Our buildings are better for the environment, better for the occupants, and cheaper to run. Better buildings means better investment returns because: 1) more demand from tenants translates to lower vacancy and higher rents, and 2) most energy saving projects already have a good ROI.

Investa now had a portfolio of buildings that exceeded the NSW government’s requirements and had grown to become the largest owner / operator of office buildings in Australia. But by then, it wasn’t just the NSW Government that had NABERS rating requirements. In 2007, the Australian Government introduced its Energy Efficiency in Government Operations (EEGO) policy which required a minimum rating of 4.5 stars for all office buildings and tenancies, with only a few exceptions. And major corporate occupiers were demanding the same.

In May 2007, Morgan Stanley made an offer to purchase the entire Investa platform for a 56% premium above its net tangible asset value. This was an extraordinary and unprecedented deal and reflected Investa’s competitive advantage in leasing, management and its ability to attract institutional capital to invest in its buildings and developments.

What if you could increase the value of your hotel by more than 50% just by improving its energy efficiency? Is that an opportunity worth exploring?

Investa was able to capitalise on its advantages and ‘made hay while the sun was shining’. Competitors learnt from its example, of course, and it wasn’t long before the entire sector was fixated on improving NABERS ratings. In 2010, the Australian Government introduced the Building Energy Efficiency Disclosure Act 2010 (BEED Act) which made full disclosure of NABERS Energy ratings compulsory for all commercial office buildings over 2,000m2 at the point of sale or lease. The threshold was tightened in 2018 bringing it down to 1,000m2. By then, a NABERS Energy rating was no longer a value-add to drive outsized investment returns, having one was considered as essential to an office building as a front door – and it had to look good!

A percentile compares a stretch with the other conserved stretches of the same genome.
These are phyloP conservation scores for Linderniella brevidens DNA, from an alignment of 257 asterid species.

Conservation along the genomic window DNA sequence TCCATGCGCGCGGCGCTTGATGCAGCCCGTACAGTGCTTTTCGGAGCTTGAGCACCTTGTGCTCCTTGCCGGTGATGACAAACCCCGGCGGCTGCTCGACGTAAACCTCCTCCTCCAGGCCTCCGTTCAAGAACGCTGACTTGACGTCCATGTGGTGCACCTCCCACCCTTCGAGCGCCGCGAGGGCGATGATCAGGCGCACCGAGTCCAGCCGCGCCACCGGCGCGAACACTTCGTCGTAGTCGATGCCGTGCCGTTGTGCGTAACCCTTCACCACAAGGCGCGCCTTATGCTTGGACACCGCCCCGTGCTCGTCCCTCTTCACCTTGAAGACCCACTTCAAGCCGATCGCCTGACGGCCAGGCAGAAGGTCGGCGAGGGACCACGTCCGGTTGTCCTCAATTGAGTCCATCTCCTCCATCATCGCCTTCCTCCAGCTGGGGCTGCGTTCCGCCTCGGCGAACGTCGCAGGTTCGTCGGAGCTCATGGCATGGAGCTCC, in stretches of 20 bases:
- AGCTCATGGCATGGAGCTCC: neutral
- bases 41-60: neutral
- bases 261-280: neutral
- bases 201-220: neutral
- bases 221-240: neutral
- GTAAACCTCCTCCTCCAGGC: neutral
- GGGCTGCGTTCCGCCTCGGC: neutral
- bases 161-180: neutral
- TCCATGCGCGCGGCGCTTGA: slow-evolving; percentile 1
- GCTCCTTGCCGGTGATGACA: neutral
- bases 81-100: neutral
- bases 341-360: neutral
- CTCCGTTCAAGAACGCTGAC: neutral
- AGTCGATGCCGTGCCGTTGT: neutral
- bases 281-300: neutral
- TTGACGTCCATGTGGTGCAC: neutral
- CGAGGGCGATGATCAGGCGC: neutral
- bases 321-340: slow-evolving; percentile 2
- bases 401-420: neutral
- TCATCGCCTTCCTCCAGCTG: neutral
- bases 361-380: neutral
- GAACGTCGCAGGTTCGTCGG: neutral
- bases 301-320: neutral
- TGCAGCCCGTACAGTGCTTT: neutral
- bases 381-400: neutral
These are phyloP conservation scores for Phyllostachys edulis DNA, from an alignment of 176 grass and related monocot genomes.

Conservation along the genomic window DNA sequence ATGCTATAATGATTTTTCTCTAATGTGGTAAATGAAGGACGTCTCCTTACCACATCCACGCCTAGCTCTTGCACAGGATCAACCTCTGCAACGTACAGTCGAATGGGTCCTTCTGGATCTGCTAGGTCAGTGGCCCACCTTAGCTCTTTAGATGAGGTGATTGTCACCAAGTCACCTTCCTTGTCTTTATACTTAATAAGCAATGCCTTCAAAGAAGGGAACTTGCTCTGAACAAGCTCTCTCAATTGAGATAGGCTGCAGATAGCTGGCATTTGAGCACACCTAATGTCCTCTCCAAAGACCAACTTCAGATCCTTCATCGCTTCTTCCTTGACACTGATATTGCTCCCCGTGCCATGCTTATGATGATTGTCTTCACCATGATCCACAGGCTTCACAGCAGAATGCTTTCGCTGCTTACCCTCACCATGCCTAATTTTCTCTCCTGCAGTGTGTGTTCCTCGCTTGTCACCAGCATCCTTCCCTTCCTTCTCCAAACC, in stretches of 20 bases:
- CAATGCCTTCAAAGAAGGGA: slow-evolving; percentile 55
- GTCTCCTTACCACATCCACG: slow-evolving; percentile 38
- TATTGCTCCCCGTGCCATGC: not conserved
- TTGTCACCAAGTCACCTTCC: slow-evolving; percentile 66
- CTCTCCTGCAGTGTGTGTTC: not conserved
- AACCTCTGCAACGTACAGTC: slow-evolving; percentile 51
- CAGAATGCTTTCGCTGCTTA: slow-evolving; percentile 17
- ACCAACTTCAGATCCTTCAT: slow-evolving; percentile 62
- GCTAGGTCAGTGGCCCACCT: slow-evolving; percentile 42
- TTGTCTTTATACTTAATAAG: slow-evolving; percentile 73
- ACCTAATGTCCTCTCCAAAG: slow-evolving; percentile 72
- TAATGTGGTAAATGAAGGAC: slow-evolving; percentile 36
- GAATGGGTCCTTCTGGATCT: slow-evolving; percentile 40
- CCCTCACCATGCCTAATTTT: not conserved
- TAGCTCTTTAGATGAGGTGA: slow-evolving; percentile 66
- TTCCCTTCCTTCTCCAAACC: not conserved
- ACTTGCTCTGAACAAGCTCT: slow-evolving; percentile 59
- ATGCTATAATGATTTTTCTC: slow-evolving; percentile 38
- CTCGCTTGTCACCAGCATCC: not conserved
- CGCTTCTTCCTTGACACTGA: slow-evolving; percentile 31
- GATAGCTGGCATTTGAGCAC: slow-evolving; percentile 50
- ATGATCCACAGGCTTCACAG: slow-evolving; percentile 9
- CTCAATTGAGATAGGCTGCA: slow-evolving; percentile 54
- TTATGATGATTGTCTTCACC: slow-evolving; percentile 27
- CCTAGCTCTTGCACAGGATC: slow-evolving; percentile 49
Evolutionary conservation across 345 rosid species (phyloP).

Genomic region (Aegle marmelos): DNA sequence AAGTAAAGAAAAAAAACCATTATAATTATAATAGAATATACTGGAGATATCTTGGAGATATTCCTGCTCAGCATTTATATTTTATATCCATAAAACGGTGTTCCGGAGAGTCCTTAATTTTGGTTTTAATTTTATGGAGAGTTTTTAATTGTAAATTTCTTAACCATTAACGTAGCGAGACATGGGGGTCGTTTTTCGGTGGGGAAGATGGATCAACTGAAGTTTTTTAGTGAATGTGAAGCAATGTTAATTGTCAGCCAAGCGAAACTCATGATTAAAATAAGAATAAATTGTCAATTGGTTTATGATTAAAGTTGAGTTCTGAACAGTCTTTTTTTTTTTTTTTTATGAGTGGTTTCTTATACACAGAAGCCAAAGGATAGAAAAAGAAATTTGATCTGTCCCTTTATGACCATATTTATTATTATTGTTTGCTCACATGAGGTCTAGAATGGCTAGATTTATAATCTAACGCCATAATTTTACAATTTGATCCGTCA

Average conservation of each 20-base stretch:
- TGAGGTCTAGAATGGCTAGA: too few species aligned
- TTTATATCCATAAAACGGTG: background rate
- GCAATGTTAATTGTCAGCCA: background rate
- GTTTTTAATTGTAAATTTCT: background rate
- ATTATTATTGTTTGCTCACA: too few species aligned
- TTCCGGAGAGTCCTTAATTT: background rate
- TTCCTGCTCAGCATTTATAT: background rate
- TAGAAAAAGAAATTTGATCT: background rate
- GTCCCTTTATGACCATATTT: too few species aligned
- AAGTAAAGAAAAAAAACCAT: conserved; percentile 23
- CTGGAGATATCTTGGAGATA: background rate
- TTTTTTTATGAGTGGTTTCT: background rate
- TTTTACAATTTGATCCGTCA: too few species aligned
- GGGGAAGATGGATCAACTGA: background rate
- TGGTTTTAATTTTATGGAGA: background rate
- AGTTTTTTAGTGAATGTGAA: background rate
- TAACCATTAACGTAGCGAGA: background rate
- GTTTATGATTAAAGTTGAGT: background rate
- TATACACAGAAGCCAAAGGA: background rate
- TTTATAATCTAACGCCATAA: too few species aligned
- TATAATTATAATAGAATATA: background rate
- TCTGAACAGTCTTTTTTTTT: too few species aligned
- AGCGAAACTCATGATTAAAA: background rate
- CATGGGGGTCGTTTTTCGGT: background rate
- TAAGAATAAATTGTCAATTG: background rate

In Australia there are now more than 1,500 commercial office buildings with a NABERS Energy rating of 4.5 stars or higher. In 2004 there were just 10. These 1,500+ buildings have, on average, cut their energy intensity by more than 40% and emissions by more than 50%. The expectation, presumably, is that something similar will happen in the hotel sector.

Buildings Alive has unique technology, expertise, and know-how to help hotel owners profit from the changes coming to the sector. Please contact us if you would like to know more!

 

[1] The National Australian Built Environment Rating System (NABERS) at the time was known as the Australian Building Greenhouse Rating (ABGR). The AGBR was incorporated into NABERS in May 2008, and rebranded NABERS Energy for Offices. NABERS Energy for Hotels is one of many sector-specific ratings that were subsequently developed.

[2] Buildings Alive’s CEO and contributor to this article, Craig Roussac, has a deep understanding of the Investa story as he led Investa’s sustainability, safety & environmental strategy and programs from July 2004 to October 2012.